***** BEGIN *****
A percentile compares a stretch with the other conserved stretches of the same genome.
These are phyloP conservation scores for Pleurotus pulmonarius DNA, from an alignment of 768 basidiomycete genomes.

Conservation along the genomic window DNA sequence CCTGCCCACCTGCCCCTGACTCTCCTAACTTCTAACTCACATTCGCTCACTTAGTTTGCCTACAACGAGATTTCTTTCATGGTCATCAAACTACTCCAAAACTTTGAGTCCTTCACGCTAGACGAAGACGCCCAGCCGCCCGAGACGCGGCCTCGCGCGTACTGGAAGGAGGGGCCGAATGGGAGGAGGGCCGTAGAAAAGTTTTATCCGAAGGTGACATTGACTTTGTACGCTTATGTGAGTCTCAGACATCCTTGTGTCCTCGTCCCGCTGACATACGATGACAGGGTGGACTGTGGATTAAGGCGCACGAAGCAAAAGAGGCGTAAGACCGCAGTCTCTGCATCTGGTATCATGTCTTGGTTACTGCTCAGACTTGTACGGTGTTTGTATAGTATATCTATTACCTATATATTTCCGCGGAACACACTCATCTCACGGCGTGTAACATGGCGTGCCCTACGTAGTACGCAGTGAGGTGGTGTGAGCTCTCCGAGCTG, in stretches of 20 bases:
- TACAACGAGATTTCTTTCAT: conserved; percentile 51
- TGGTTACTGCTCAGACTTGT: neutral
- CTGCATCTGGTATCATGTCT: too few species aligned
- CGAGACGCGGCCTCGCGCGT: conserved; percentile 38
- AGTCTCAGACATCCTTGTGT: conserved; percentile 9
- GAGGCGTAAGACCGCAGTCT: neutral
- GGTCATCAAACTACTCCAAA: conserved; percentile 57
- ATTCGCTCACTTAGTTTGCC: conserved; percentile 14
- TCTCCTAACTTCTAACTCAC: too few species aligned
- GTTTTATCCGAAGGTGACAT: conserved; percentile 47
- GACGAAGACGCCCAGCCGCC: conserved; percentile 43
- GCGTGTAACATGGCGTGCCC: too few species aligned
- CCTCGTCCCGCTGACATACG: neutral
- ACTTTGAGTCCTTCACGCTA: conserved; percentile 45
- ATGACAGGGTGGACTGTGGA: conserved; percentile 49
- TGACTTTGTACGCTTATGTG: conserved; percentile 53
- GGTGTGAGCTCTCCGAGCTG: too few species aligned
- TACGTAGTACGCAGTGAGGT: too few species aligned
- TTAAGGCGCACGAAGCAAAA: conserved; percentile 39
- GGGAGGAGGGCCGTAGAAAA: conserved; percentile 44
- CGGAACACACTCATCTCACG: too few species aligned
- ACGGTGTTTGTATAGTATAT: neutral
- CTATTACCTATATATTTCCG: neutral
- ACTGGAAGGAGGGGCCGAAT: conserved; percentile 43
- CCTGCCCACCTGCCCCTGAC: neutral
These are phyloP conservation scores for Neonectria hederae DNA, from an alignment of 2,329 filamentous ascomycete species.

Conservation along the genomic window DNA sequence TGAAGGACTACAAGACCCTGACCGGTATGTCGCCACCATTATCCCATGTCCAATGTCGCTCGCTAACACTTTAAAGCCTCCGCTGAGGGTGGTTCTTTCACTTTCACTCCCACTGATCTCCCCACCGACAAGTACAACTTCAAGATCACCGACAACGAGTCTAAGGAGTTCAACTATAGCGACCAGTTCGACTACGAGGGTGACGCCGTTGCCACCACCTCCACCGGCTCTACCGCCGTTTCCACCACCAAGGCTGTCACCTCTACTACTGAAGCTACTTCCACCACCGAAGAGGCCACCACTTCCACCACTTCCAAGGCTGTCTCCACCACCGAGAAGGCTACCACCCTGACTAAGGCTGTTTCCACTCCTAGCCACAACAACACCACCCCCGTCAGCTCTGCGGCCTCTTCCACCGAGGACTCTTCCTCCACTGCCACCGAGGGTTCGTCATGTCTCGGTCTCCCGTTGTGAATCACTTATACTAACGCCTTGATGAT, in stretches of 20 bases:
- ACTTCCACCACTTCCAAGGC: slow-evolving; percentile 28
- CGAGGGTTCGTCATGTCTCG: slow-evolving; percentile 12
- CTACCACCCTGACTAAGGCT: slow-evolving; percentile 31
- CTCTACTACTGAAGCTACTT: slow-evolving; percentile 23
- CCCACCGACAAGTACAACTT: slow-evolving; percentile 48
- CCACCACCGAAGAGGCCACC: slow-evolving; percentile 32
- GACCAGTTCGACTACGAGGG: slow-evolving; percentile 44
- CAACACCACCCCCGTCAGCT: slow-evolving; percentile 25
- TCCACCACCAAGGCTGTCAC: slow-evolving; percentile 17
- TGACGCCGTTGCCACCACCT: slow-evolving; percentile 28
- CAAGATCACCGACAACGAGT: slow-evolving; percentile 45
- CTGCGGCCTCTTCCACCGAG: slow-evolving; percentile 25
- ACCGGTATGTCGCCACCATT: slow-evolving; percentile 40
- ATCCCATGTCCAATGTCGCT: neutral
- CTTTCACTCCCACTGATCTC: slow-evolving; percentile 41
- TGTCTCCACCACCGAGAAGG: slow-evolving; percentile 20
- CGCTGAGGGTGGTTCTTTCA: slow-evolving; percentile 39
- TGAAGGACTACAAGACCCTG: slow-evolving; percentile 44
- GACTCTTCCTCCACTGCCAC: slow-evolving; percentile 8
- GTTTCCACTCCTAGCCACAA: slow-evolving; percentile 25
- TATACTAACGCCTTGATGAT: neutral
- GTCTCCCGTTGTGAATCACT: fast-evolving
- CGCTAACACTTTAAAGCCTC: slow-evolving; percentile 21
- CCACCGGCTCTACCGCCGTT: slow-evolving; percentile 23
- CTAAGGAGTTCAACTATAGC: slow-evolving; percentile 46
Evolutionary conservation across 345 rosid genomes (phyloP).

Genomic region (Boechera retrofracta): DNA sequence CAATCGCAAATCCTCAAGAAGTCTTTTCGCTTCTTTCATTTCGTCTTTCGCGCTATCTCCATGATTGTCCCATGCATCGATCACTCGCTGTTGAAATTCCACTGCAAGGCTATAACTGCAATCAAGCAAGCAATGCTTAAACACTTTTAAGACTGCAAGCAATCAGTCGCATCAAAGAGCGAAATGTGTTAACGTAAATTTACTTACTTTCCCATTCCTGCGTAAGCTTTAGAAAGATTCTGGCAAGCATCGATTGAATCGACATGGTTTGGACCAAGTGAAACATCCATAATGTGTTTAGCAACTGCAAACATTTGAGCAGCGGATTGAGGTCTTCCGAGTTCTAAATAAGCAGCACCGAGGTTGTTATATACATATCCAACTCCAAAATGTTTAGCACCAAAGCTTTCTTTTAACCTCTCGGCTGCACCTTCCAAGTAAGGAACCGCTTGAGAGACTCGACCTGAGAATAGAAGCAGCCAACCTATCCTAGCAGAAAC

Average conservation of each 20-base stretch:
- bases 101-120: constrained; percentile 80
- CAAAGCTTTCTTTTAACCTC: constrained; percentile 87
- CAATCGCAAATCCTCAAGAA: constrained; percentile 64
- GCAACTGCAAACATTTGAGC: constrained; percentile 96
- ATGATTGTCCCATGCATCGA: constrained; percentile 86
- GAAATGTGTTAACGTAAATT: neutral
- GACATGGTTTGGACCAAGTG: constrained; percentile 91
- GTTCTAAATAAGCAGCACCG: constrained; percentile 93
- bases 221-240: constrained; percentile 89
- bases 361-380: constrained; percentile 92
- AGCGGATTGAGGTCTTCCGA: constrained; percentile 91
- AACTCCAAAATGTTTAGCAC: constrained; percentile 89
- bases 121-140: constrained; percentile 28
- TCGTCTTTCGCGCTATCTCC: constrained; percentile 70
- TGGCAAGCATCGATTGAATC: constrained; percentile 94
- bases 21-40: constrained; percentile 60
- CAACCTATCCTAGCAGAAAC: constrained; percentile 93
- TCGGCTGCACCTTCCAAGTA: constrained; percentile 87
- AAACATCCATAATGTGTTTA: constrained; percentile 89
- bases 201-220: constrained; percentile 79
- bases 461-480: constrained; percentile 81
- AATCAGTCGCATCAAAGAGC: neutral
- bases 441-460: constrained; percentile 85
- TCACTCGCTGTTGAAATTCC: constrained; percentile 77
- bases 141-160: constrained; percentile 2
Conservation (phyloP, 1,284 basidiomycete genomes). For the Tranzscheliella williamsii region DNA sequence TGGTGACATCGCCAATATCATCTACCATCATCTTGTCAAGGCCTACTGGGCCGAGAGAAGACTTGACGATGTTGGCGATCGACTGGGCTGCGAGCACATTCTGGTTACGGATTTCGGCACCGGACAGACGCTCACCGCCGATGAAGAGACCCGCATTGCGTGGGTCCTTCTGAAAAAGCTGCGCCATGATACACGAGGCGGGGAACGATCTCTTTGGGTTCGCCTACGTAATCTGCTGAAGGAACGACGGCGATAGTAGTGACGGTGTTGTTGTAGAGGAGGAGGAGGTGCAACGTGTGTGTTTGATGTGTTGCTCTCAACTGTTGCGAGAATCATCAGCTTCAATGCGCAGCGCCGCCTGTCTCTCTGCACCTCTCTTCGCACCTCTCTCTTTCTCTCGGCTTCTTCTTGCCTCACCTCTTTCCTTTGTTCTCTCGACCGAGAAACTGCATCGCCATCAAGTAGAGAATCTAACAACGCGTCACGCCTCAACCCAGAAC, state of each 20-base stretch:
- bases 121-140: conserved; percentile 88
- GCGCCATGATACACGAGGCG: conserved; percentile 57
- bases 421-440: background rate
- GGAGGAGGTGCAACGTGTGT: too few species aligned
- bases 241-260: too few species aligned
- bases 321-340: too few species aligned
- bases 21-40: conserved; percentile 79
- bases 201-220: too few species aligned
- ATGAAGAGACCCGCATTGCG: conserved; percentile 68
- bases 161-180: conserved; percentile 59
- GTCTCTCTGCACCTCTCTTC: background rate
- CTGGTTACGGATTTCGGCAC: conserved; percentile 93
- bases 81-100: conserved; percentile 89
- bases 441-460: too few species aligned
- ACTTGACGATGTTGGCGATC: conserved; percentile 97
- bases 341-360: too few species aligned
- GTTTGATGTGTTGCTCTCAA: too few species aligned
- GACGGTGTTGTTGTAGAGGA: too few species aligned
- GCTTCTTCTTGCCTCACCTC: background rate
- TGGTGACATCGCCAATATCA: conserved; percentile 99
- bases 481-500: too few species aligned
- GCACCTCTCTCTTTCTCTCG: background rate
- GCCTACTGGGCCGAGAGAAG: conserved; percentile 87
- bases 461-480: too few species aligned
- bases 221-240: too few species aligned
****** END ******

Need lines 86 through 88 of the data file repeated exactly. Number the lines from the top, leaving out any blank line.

- GCGCCATGATACACGAGGCG: conserved; percentile 57
- bases 421-440: background rate
- GGAGGAGGTGCAACGTGTGT: too few species aligned